Long-time readers know that I am a big fan of Ned Davis Research. I’ve been a client for years and value their service. If you’re interested in learning more about NDR, please call John P. Kornack Jr., Institutional Sales Manager, at 617-279-4876. John’s email address is firstname.lastname@example.org. I am not compensated in any way by NDR. I’m just a fan of their work.
Personal Note — Don’t be a Stick in the Mud
Tomorrow Susan, me and our six kids are heading to Hawaii. I have to admit, I’m feeling a bit uneasy about heading to Maui. Yes, of course, I am excited, but I feel uneasy nonetheless. At 3:00 am on October 19, 1987, the phone rang in my Maui hotel room. I was on a Merrill Lynch award trip and was startled awake. The market was crashing and Dr. Ginsberg was in an all-out panic. My assistant sounded distressed, filled me in and then my manager jumped on the line. “Get on the first plane home!” I spend the next 10 hours talking with clients. It was 100% fear, 100% panic.
Maybe it’s the “Minsky Moment” thing. “A Minsky moment is a sudden major collapse of asset values, which is part of the credit cycle or business cycle. Such moments occur because long periods of prosperity and increasing value of investments lead to increasing speculation using borrowed money.” Basically, debt builds up to excessive levels, investors borrow on margin and periods of stability move to periods of instability. Everything cycles!
We sit in an unstable state. If the market crashes while I’m away, then we’ll have to add a new indicator to the Trade Signals site. We’ll call it the “Blumenthal Maui” indicator… Ugh, I’m supposed to think positive thoughts… So I will! I’ll be checking in with a shortened post or, if my wife Susan and my assistant Linda have their way, the next two Friday OMR posts will be very short… I’ll be keeping my eye on the charts.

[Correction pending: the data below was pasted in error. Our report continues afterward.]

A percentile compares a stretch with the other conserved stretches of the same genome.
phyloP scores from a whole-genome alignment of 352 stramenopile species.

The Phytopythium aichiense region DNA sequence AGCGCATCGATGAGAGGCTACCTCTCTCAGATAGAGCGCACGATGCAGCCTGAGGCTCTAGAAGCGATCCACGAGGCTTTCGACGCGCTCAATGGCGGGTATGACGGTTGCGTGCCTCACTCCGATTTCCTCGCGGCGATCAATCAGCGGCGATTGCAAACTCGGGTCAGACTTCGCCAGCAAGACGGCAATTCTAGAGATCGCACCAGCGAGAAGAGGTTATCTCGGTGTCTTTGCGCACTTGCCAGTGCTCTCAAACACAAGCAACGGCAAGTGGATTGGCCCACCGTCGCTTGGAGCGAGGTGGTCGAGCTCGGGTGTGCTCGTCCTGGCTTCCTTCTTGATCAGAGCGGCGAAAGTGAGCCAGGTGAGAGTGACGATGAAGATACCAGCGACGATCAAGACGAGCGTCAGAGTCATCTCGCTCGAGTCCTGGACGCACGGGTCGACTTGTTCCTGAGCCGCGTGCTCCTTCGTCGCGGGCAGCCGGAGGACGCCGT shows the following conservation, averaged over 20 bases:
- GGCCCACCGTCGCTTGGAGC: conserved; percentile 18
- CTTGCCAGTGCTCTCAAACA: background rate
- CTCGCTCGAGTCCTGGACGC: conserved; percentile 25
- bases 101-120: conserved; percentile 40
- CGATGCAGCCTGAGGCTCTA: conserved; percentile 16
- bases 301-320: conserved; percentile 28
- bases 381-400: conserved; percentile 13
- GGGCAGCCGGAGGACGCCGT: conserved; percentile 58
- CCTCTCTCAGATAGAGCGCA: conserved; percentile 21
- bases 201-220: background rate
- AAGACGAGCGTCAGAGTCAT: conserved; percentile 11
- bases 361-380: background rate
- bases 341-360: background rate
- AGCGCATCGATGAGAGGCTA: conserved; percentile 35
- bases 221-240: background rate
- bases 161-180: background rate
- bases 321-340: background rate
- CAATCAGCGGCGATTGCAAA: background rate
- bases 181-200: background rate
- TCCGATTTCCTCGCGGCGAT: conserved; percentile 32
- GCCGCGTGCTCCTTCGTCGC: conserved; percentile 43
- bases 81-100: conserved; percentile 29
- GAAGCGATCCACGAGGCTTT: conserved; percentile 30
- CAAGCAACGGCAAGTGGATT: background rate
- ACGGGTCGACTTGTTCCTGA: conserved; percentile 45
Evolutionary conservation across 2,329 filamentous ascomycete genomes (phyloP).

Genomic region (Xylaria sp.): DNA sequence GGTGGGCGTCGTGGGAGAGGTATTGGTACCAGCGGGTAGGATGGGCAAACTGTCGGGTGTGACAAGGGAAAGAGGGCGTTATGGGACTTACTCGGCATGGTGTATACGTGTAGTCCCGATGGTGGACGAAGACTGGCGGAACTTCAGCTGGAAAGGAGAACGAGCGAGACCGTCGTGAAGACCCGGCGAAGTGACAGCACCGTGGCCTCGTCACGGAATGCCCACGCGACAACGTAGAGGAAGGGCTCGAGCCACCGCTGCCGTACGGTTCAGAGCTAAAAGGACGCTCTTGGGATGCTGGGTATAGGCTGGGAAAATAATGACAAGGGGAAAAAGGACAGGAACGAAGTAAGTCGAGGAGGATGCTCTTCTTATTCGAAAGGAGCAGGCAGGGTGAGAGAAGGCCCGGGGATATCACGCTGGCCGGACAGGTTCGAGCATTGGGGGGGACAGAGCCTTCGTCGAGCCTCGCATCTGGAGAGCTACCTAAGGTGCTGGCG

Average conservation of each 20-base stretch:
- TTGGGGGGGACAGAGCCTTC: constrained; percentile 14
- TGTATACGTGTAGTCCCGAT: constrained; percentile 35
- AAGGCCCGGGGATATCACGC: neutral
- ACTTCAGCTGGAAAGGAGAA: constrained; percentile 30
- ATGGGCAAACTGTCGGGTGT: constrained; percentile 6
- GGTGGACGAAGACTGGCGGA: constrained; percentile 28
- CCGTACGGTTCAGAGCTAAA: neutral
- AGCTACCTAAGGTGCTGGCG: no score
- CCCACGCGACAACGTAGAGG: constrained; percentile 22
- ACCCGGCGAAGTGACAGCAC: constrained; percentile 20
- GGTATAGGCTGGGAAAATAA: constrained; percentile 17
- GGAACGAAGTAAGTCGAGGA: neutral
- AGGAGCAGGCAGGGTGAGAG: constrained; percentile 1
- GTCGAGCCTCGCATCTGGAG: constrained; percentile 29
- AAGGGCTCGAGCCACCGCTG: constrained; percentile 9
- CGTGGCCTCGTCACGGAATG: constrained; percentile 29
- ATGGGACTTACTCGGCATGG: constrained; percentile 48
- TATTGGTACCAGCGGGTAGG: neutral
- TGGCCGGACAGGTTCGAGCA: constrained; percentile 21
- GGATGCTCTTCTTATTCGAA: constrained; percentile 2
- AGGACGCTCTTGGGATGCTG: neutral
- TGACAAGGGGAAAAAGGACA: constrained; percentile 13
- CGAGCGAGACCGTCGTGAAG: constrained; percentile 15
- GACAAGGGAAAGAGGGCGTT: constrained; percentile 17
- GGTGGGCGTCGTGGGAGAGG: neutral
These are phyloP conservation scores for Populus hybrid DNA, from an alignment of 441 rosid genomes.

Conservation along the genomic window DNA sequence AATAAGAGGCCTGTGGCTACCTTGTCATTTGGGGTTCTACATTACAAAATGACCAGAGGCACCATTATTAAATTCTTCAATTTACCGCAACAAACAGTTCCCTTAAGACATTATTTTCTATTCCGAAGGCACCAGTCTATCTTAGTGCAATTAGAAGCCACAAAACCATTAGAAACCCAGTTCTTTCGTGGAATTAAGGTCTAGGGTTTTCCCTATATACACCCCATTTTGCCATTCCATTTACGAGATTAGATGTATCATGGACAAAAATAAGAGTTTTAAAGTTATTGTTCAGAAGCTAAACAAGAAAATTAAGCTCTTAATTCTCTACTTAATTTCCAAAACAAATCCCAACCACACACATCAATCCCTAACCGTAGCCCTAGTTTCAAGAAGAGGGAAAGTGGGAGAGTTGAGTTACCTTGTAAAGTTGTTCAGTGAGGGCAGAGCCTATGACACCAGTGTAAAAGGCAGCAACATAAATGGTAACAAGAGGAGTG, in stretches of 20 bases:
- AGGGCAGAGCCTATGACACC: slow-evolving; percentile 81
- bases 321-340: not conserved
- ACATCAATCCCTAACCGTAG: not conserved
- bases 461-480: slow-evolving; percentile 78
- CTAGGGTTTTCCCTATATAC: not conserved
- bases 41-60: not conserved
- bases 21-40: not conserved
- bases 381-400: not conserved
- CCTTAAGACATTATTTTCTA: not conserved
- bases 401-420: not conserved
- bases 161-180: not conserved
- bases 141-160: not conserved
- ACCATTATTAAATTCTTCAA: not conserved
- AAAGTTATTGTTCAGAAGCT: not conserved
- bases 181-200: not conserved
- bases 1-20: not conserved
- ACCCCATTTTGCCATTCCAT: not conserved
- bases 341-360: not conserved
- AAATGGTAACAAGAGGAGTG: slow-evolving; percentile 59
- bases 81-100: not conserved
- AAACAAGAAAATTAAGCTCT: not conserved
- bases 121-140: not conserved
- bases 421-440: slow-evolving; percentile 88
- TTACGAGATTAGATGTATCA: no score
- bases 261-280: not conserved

I thought I’d share with you several photos from stepson Tyler’s Officer Candidate School graduation last Saturday morning in Quantico. I have to say I wasn’t expecting it to be as emotional as it was. Some happy tears! A proud moment is an understatement. We were thrilled for Tyler and he was thrilled it was over.
After the graduation, we went into DC and ate at a restaurant on the Potomac River called Farmers Fishers Bakers. Do visit if you are in DC. They have an all-you-can-eat brunch buffet and let’s just say the new Marine got his money’s worth. The stories were fun to hear… a large part of the training objective is to break you down and see how you respond under various degrees of stress. Sleep deprivation is a big part of the plan and the miles of running with 75-pound packs took its toll. Integrity was tested at times of extreme fatigue and failure to do right got you a quick return ticket home. Making good decisions and doing right is an important part of the code. No wonder we love our military.